Your assembly line consumes thousands of screws every day, but you hardly give them a second thought. They’re just screws, right? Forty bucks gets you 1,000 at the hardware store.
In fact, threaded fasteners get the same thorough going-over as the assemblies they eventually go into. I recently toured the production facilities of Semblex Corp. (Elmhurst, IL), one of the top fastener manufacturers in North America, and I came away with a newfound respect for the work that goes into these seemingly simple parts.
The quality checks start before a single fastener is even produced. Technicians verify the performance of forming dies using a special alloy that melts at a low temperature. The molten metal is poured into the die, where it quickly solidifies in the shape of the blank fastener. The critical dimensions of the blank are then checked for accuracy.
The checks continue at the heading machine, where steel wire is straightened, drawn, cut and cold-formed into the desired size and shape. Depending on the fastener and the machine, blank screws can be produced as fast as 500 per minute. Engineering drawings show the part dimensions at each stage of the process, and operators use calipers, gauges and comparators to measure the parts periodically. In addition, photographs show examples of good and bad fasteners.
The story is much the same at the thread-rolling machine, where the blanks are squeezed and rolled between two dies. If the part calls for a captivated washer, some clever mechanical selectors ensure that only screws with washers reach the thread-rolling dies.
Next, the fasteners are sent off for heat treating, finishing and, in some cases, the application of an adhesive or sealant. When the fasteners return, they are sorted to weed out nonconforming parts and foreign material.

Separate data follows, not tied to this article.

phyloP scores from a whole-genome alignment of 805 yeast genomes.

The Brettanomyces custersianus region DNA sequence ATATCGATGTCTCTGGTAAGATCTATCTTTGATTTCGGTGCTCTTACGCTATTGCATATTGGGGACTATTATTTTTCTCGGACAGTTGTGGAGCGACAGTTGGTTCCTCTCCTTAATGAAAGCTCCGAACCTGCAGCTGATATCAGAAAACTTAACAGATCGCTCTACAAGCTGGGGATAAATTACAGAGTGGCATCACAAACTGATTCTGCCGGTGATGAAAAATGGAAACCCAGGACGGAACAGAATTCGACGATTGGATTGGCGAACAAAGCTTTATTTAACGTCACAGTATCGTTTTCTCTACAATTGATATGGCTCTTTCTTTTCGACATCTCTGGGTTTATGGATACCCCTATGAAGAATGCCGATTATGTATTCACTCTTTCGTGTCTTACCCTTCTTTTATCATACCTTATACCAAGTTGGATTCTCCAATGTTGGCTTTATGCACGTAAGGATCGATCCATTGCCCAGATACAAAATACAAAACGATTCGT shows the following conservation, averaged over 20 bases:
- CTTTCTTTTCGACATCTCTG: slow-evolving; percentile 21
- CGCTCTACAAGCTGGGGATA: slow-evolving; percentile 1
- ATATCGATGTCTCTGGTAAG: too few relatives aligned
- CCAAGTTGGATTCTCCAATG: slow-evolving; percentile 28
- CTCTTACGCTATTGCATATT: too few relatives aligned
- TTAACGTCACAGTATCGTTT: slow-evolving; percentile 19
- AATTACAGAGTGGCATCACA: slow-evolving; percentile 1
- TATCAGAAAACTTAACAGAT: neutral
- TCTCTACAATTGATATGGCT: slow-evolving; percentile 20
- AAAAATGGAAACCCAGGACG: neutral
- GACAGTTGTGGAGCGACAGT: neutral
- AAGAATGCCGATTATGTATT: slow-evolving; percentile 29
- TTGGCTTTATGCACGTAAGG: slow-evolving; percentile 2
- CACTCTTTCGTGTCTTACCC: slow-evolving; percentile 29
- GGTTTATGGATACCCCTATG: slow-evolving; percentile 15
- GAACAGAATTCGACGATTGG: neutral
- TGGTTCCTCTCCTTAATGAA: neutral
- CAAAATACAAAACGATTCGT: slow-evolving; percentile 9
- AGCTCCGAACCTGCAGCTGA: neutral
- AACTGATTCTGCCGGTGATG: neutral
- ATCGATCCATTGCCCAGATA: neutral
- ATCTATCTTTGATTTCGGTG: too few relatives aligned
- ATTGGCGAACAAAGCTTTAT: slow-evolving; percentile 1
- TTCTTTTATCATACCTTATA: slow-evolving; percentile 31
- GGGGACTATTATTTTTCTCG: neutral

This can be accomplished in many ways. The simplest is roller sorting. Fasteners are fed to a pair of adjustable rollers that splay outward and down from the feed point. Parts travel the length of the rollers and fall into bins at predetermined locations. Parts that are too thin drop through the rollers early. Those that are too wide drop late. Those that are just right fall out somewhere in the middle.
Bowl sorting is similar. Instead of rollers, however, fasteners are fed to a vibratory bowl. As the fasteners travel up the bowl’s spiral track, they pass through a series of mechanical gates that weed out nonconformers.
A more high-tech option is a laser- or vision-based system. In this case, fasteners are fed to a linear track or the rim of a rotary indexing table. Whereas roller and bowl sorting can catch gross dimensional errors, laser- or vision-based systems can measure such variables as shank length, shank diameter, thread pitch, helix angle, head height and head diameter-all in a fraction of a second. These systems can also spot cracked heads, missing washers, and malformed threads and drive recesses.
Whether mechanical or optical, every sorting system is tested using a handful of fasteners that have at least one nonconforming characteristic. Known as a boundary sample, these fasteners are painted red and periodically mixed in with the fasteners to be sorted. If five red fasteners are put in, all five had better end up in a reject bin!
No sorting method can inspect every fastener attribute. The best method to use depends on what defects assemblers hope to catch, what fastener characteristics are most important to the assembly, and what assemblers are willing to pay for. It’s also important to note that a defect rate of 0 parts per million is simply not achievable, given the production volumes and the number of processing steps in fastener manufacturing.
Even after sorting, the quality checks don’t stop. A sample from every batch of fasteners is sent to an on-site lab, which runs tests for hardness, material composition, corrosion, tensile and torsional strength, and drive characteristics. To ensure the traceability of each lot, the entire production process is documented, from the incoming wire to the finished product.